BASF, SABIC and Linde have signed a joint agreement to develop and demonstrate solutions for electrically heated steam cracker furnaces. The partners have already jointly worked on concepts to use renewable electricity instead of the fossil fuel gas typically used for the heating process. With this innovative approach focusing on one of the petrochemical industries’ core processes, the parties strive to offer a promising solution to significantly contribute to the reduction of CO2 emissions within the chemical industry.
Steam crackers play a central role in the production of basic chemicals and require a significant amount of energy to break down hydrocarbons into olefins and aromatics. Typically, the reaction is conducted at temperatures of about 850 degrees Celsius in their furnaces. Today these temperatures are reached by burning fossil fuels. The project aims to reduce the CO2 emissions by powering the process with electricity. By using electricity from renewable sources, the fundamentally new technology has the potential to reduce CO2 emissions by as much as 90%.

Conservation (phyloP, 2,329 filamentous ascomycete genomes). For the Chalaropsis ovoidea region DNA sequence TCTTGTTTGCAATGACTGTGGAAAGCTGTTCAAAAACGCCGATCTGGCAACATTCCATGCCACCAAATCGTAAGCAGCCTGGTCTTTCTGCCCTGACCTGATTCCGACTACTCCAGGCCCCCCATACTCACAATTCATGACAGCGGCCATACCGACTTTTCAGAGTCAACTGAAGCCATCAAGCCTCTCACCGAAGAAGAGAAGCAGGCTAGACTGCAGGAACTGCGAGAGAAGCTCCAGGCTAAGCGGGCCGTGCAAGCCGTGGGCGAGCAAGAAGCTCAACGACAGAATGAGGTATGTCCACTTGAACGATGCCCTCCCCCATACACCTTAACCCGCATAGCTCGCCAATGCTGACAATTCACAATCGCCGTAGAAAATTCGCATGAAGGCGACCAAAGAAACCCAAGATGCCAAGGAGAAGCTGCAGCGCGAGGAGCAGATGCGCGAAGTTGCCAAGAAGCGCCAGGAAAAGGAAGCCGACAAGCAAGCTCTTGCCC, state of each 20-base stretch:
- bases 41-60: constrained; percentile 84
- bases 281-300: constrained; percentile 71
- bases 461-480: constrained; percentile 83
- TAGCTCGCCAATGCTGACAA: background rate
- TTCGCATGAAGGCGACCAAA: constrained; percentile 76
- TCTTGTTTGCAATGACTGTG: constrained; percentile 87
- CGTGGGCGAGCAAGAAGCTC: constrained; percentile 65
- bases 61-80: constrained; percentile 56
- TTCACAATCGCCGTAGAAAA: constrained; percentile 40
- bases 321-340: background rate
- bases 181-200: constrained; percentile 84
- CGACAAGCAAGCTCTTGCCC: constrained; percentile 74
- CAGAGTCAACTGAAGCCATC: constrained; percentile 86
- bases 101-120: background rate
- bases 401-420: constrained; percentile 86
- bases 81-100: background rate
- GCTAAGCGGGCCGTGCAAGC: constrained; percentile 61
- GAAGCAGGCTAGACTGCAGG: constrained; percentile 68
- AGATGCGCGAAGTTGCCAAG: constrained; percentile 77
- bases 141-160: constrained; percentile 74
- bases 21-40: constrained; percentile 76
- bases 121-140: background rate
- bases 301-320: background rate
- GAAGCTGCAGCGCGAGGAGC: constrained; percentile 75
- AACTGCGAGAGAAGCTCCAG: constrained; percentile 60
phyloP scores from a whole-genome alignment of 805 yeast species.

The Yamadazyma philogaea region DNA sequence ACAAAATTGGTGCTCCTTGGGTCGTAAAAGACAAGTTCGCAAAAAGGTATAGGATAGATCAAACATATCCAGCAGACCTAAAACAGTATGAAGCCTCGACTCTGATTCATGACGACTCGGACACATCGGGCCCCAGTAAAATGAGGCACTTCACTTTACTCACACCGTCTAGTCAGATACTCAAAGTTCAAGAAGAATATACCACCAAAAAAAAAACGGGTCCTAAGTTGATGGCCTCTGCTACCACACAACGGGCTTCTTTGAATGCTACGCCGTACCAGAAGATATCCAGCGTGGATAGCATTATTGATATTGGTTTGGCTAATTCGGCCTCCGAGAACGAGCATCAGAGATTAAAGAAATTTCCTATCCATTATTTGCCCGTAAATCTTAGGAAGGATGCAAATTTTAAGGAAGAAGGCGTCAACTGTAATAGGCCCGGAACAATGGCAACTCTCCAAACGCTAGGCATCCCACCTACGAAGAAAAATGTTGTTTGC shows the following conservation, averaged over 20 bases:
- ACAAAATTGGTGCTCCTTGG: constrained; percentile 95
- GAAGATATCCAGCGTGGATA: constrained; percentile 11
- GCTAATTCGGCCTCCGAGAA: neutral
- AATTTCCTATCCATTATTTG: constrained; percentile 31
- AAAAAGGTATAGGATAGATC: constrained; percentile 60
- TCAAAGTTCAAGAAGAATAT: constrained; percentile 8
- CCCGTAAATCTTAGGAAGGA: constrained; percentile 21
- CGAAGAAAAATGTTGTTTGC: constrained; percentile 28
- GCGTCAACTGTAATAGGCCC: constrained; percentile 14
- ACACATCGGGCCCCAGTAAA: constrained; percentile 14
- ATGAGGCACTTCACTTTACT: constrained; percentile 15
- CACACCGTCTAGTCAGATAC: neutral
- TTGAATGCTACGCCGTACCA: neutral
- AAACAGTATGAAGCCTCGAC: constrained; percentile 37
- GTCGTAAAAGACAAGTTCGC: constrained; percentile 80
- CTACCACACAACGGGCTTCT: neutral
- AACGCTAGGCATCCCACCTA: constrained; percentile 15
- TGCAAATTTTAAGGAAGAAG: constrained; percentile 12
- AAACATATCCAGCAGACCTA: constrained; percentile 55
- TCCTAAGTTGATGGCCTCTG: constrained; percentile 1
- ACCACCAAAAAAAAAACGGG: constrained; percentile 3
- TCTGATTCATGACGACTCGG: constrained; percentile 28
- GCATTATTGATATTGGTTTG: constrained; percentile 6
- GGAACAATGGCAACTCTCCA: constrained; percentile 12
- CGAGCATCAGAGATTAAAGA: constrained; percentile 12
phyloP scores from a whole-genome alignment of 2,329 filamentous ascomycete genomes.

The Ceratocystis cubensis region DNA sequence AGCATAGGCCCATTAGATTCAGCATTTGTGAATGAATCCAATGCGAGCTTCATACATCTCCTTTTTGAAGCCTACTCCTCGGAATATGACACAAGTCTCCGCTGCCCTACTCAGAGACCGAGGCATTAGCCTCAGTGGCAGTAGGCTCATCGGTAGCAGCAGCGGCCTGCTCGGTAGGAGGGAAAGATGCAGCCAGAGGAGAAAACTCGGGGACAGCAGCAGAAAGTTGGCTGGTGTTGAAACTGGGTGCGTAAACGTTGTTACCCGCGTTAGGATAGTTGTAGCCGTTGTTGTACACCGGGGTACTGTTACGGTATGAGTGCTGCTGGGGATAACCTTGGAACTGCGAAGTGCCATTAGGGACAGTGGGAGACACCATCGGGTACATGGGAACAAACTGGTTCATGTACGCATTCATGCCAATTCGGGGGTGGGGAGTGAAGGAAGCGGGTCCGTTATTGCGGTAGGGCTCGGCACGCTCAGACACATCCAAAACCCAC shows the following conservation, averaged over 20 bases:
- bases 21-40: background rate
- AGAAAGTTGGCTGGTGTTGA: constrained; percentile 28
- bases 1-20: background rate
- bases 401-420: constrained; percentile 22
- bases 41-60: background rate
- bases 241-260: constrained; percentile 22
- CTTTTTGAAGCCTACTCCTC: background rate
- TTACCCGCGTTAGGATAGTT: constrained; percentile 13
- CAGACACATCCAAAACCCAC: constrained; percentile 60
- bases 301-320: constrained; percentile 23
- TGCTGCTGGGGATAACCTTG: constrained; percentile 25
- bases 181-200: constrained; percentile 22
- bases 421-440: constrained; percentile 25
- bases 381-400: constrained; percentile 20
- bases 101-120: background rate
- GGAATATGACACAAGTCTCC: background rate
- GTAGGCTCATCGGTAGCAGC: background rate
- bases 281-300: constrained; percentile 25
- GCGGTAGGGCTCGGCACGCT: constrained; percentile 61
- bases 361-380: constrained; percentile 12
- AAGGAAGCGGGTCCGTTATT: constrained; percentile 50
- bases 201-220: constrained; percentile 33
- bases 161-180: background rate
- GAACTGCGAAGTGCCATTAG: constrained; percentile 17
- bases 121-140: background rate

Dr. Martin Brudermüller, Chairman of the Board of Executive Directors of BASF said “This technology leap will be a milestone on the path to a low-emission chemical industry. We have not only developed the world’s first electrical heating concepts for steam crackers, but also want to demonstrate the reliability of key components for use in this type of high-temperature reactors. To be able to drive a timely scale-up and industrial implementation of this technology, investment support and competitive renewable energy prices will be important prerequisites.”